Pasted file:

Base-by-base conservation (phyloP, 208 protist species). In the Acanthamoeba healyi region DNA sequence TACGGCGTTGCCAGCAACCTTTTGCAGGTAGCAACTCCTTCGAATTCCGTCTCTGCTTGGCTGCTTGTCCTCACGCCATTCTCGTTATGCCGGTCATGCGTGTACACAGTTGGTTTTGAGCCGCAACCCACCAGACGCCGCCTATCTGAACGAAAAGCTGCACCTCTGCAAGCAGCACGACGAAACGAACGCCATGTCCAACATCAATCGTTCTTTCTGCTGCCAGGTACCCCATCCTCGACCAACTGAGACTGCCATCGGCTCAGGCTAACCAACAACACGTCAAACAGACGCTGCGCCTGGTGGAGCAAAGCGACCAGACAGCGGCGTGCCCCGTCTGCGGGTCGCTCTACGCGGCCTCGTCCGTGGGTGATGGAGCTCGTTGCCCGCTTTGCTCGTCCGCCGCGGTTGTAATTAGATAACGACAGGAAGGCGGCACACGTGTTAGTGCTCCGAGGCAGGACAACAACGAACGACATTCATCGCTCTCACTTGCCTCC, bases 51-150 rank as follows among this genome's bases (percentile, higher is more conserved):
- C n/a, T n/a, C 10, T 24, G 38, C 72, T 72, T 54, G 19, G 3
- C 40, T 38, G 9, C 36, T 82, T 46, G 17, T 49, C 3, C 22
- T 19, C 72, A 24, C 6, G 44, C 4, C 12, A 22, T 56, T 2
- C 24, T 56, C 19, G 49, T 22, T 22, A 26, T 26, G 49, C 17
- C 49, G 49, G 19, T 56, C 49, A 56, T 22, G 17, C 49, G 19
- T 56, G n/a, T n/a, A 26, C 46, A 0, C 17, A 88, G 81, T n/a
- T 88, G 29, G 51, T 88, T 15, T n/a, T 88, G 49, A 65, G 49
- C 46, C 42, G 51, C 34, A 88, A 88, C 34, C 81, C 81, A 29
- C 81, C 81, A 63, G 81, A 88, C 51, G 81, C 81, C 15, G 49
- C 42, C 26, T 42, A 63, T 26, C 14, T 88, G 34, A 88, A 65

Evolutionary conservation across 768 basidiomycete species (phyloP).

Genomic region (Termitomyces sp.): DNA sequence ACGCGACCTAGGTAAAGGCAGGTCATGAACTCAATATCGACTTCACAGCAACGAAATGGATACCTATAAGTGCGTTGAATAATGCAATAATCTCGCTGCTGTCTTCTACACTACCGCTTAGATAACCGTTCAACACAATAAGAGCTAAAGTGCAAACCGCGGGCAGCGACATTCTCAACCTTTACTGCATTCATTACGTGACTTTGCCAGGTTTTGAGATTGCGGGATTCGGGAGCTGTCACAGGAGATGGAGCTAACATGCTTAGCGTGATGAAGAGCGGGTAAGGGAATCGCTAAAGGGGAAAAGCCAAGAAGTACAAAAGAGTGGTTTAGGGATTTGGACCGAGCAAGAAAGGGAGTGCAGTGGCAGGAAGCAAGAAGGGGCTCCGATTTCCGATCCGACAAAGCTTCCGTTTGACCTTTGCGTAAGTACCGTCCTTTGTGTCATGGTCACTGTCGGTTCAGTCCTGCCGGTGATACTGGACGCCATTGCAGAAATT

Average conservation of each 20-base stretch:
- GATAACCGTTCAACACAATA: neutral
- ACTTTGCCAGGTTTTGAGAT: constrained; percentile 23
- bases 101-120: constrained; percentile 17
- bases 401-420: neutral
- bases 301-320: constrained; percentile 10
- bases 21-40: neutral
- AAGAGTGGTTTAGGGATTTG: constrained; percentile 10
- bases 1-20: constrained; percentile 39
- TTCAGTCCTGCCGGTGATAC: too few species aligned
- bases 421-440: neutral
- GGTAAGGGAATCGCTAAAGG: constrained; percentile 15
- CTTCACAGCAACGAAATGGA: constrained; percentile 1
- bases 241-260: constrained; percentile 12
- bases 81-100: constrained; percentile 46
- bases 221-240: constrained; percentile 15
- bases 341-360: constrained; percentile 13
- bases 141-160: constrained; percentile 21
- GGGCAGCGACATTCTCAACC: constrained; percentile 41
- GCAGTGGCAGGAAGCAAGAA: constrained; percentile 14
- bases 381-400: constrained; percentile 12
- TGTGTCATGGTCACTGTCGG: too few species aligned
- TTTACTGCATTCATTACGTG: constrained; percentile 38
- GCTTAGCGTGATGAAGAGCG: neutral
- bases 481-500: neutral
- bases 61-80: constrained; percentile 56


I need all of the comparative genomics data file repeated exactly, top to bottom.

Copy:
Base-by-base conservation (phyloP, 208 protist species). In the Acanthamoeba healyi region DNA sequence TACGGCGTTGCCAGCAACCTTTTGCAGGTAGCAACTCCTTCGAATTCCGTCTCTGCTTGGCTGCTTGTCCTCACGCCATTCTCGTTATGCCGGTCATGCGTGTACACAGTTGGTTTTGAGCCGCAACCCACCAGACGCCGCCTATCTGAACGAAAAGCTGCACCTCTGCAAGCAGCACGACGAAACGAACGCCATGTCCAACATCAATCGTTCTTTCTGCTGCCAGGTACCCCATCCTCGACCAACTGAGACTGCCATCGGCTCAGGCTAACCAACAACACGTCAAACAGACGCTGCGCCTGGTGGAGCAAAGCGACCAGACAGCGGCGTGCCCCGTCTGCGGGTCGCTCTACGCGGCCTCGTCCGTGGGTGATGGAGCTCGTTGCCCGCTTTGCTCGTCCGCCGCGGTTGTAATTAGATAACGACAGGAAGGCGGCACACGTGTTAGTGCTCCGAGGCAGGACAACAACGAACGACATTCATCGCTCTCACTTGCCTCC, bases 51-150 rank as follows among this genome's bases (percentile, higher is more conserved):
- C n/a, T n/a, C 10, T 24, G 38, C 72, T 72, T 54, G 19, G 3
- C 40, T 38, G 9, C 36, T 82, T 46, G 17, T 49, C 3, C 22
- T 19, C 72, A 24, C 6, G 44, C 4, C 12, A 22, T 56, T 2
- C 24, T 56, C 19, G 49, T 22, T 22, A 26, T 26, G 49, C 17
- C 49, G 49, G 19, T 56, C 49, A 56, T 22, G 17, C 49, G 19
- T 56, G n/a, T n/a, A 26, C 46, A 0, C 17, A 88, G 81, T n/a
- T 88, G 29, G 51, T 88, T 15, T n/a, T 88, G 49, A 65, G 49
- C 46, C 42, G 51, C 34, A 88, A 88, C 34, C 81, C 81, A 29
- C 81, C 81, A 63, G 81, A 88, C 51, G 81, C 81, C 15, G 49
- C 42, C 26, T 42, A 63, T 26, C 14, T 88, G 34, A 88, A 65

Evolutionary conservation across 768 basidiomycete species (phyloP).

Genomic region (Termitomyces sp.): DNA sequence ACGCGACCTAGGTAAAGGCAGGTCATGAACTCAATATCGACTTCACAGCAACGAAATGGATACCTATAAGTGCGTTGAATAATGCAATAATCTCGCTGCTGTCTTCTACACTACCGCTTAGATAACCGTTCAACACAATAAGAGCTAAAGTGCAAACCGCGGGCAGCGACATTCTCAACCTTTACTGCATTCATTACGTGACTTTGCCAGGTTTTGAGATTGCGGGATTCGGGAGCTGTCACAGGAGATGGAGCTAACATGCTTAGCGTGATGAAGAGCGGGTAAGGGAATCGCTAAAGGGGAAAAGCCAAGAAGTACAAAAGAGTGGTTTAGGGATTTGGACCGAGCAAGAAAGGGAGTGCAGTGGCAGGAAGCAAGAAGGGGCTCCGATTTCCGATCCGACAAAGCTTCCGTTTGACCTTTGCGTAAGTACCGTCCTTTGTGTCATGGTCACTGTCGGTTCAGTCCTGCCGGTGATACTGGACGCCATTGCAGAAATT

Average conservation of each 20-base stretch:
- GATAACCGTTCAACACAATA: neutral
- ACTTTGCCAGGTTTTGAGAT: constrained; percentile 23
- bases 101-120: constrained; percentile 17
- bases 401-420: neutral
- bases 301-320: constrained; percentile 10
- bases 21-40: neutral
- AAGAGTGGTTTAGGGATTTG: constrained; percentile 10
- bases 1-20: constrained; percentile 39
- TTCAGTCCTGCCGGTGATAC: too few species aligned
- bases 421-440: neutral
- GGTAAGGGAATCGCTAAAGG: constrained; percentile 15
- CTTCACAGCAACGAAATGGA: constrained; percentile 1
- bases 241-260: constrained; percentile 12
- bases 81-100: constrained; percentile 46
- bases 221-240: constrained; percentile 15
- bases 341-360: constrained; percentile 13
- bases 141-160: constrained; percentile 21
- GGGCAGCGACATTCTCAACC: constrained; percentile 41
- GCAGTGGCAGGAAGCAAGAA: constrained; percentile 14
- bases 381-400: constrained; percentile 12
- TGTGTCATGGTCACTGTCGG: too few species aligned
- TTTACTGCATTCATTACGTG: constrained; percentile 38
- GCTTAGCGTGATGAAGAGCG: neutral
- bases 481-500: neutral
- bases 61-80: constrained; percentile 56